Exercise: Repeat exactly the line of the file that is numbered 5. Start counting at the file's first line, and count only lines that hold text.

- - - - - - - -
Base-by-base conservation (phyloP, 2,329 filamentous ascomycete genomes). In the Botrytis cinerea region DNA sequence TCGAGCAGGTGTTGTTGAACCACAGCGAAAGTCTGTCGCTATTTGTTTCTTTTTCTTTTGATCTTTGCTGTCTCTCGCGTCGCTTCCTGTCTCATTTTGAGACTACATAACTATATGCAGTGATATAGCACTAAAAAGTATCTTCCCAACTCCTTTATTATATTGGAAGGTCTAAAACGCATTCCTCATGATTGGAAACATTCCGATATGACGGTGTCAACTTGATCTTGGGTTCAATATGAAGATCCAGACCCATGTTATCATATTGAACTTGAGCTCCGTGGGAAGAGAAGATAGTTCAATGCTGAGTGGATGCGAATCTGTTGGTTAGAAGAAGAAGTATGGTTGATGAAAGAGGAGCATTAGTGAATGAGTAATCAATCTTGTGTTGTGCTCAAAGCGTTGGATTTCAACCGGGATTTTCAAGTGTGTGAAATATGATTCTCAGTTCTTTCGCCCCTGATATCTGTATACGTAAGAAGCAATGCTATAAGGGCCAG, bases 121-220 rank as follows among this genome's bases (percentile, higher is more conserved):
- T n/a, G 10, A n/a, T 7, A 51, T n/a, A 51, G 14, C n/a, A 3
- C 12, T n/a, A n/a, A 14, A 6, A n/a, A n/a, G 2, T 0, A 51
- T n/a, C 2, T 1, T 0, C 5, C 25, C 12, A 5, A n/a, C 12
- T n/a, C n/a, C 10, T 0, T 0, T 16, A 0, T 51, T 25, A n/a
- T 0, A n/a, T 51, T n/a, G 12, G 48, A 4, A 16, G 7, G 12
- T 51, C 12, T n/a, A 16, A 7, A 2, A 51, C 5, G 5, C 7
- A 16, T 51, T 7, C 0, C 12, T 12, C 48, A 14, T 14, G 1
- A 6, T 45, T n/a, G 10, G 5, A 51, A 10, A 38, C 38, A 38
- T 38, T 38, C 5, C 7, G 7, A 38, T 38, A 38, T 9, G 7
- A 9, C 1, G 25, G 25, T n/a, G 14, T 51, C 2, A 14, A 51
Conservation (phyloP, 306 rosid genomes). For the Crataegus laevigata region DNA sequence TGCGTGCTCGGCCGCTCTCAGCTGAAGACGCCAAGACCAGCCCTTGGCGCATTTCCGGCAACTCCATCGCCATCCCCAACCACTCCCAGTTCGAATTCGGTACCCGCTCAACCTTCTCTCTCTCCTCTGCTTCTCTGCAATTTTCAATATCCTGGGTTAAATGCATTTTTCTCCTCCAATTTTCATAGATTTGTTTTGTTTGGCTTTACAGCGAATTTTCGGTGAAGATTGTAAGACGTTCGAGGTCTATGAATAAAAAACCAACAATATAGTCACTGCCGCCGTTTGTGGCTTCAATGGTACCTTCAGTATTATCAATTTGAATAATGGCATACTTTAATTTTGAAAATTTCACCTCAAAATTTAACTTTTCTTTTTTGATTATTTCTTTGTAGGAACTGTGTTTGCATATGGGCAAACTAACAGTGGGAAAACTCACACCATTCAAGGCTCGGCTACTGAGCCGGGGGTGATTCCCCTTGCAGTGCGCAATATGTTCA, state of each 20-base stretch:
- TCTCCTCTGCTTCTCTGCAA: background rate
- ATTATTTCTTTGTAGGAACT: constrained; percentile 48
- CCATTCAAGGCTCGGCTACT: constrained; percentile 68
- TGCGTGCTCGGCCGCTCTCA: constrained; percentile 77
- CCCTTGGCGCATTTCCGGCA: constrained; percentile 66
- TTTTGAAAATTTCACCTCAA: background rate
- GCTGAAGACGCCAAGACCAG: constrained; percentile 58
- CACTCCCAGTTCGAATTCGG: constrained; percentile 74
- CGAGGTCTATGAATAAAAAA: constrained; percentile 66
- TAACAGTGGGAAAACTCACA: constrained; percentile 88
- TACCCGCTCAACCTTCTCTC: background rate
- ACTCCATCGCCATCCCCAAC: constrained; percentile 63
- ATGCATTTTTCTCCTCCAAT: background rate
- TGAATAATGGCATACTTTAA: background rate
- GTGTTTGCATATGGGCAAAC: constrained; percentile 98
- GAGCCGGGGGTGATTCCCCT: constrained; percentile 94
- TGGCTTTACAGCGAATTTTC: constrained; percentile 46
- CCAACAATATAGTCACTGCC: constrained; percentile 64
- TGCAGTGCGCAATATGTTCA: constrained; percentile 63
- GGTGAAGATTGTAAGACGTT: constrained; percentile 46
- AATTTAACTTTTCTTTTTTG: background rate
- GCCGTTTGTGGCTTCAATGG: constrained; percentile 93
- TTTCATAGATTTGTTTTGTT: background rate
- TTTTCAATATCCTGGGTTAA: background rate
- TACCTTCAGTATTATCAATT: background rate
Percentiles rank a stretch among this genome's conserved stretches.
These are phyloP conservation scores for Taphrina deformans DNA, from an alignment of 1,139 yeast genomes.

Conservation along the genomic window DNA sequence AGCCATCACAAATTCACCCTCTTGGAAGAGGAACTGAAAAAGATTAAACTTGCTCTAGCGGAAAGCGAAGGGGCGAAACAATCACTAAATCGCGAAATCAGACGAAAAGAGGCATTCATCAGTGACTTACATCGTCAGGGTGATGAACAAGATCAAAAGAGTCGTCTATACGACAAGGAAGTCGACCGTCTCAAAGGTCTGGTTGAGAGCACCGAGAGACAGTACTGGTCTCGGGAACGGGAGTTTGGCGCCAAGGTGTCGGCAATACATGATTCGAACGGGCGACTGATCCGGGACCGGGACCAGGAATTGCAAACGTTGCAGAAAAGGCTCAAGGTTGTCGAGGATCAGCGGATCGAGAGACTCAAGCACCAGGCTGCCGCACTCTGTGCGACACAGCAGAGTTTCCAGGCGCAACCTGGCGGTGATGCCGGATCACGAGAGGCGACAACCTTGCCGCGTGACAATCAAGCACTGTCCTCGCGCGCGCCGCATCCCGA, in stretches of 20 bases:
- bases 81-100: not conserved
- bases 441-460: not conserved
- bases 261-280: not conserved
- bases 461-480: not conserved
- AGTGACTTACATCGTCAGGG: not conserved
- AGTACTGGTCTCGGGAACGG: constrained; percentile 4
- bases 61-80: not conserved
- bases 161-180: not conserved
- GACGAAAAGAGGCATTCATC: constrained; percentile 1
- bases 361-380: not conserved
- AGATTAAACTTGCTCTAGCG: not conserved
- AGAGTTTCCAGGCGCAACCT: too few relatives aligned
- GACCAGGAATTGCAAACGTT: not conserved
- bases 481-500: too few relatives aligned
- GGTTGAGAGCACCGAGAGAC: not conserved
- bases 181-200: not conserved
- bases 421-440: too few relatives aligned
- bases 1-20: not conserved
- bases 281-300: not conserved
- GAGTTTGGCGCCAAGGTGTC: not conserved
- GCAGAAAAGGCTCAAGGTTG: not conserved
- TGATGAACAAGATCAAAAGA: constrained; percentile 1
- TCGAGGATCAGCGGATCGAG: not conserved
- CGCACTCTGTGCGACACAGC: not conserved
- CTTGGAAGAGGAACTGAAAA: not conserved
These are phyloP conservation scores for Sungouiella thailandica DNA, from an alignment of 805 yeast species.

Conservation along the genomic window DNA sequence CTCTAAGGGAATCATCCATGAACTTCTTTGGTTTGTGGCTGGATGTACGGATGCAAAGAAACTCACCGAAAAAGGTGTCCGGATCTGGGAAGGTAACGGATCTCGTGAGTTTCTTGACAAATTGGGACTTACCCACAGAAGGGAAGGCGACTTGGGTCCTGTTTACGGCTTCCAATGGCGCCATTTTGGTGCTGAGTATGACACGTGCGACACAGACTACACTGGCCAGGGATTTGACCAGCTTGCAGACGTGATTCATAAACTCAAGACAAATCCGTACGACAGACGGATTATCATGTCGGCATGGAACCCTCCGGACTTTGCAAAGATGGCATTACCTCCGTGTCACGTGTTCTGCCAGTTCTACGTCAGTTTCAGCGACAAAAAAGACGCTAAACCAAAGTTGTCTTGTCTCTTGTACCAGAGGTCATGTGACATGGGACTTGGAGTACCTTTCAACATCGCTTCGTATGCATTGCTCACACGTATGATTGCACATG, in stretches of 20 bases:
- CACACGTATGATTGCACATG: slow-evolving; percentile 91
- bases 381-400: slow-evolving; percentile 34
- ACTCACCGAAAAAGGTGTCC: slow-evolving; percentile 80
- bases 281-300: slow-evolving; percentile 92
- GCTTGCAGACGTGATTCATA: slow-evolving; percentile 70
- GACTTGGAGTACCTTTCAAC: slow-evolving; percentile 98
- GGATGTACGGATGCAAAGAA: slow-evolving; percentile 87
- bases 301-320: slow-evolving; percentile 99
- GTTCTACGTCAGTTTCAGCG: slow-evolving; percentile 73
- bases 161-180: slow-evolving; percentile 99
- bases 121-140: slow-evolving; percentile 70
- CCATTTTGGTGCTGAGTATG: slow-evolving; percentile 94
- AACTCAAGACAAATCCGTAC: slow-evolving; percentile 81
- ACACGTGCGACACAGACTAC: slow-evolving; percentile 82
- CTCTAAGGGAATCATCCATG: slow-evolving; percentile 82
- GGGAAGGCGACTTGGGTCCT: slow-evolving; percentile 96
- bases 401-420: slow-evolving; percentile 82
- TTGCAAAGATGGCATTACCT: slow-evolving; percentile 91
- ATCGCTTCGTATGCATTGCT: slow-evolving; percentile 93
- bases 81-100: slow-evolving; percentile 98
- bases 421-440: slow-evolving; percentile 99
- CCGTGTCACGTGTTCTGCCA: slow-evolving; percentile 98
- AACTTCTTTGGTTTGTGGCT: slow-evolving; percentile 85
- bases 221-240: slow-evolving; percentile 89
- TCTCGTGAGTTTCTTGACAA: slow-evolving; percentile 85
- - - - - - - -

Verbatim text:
- T n/a, C n/a, C 10, T 0, T 0, T 16, A 0, T 51, T 25, A n/a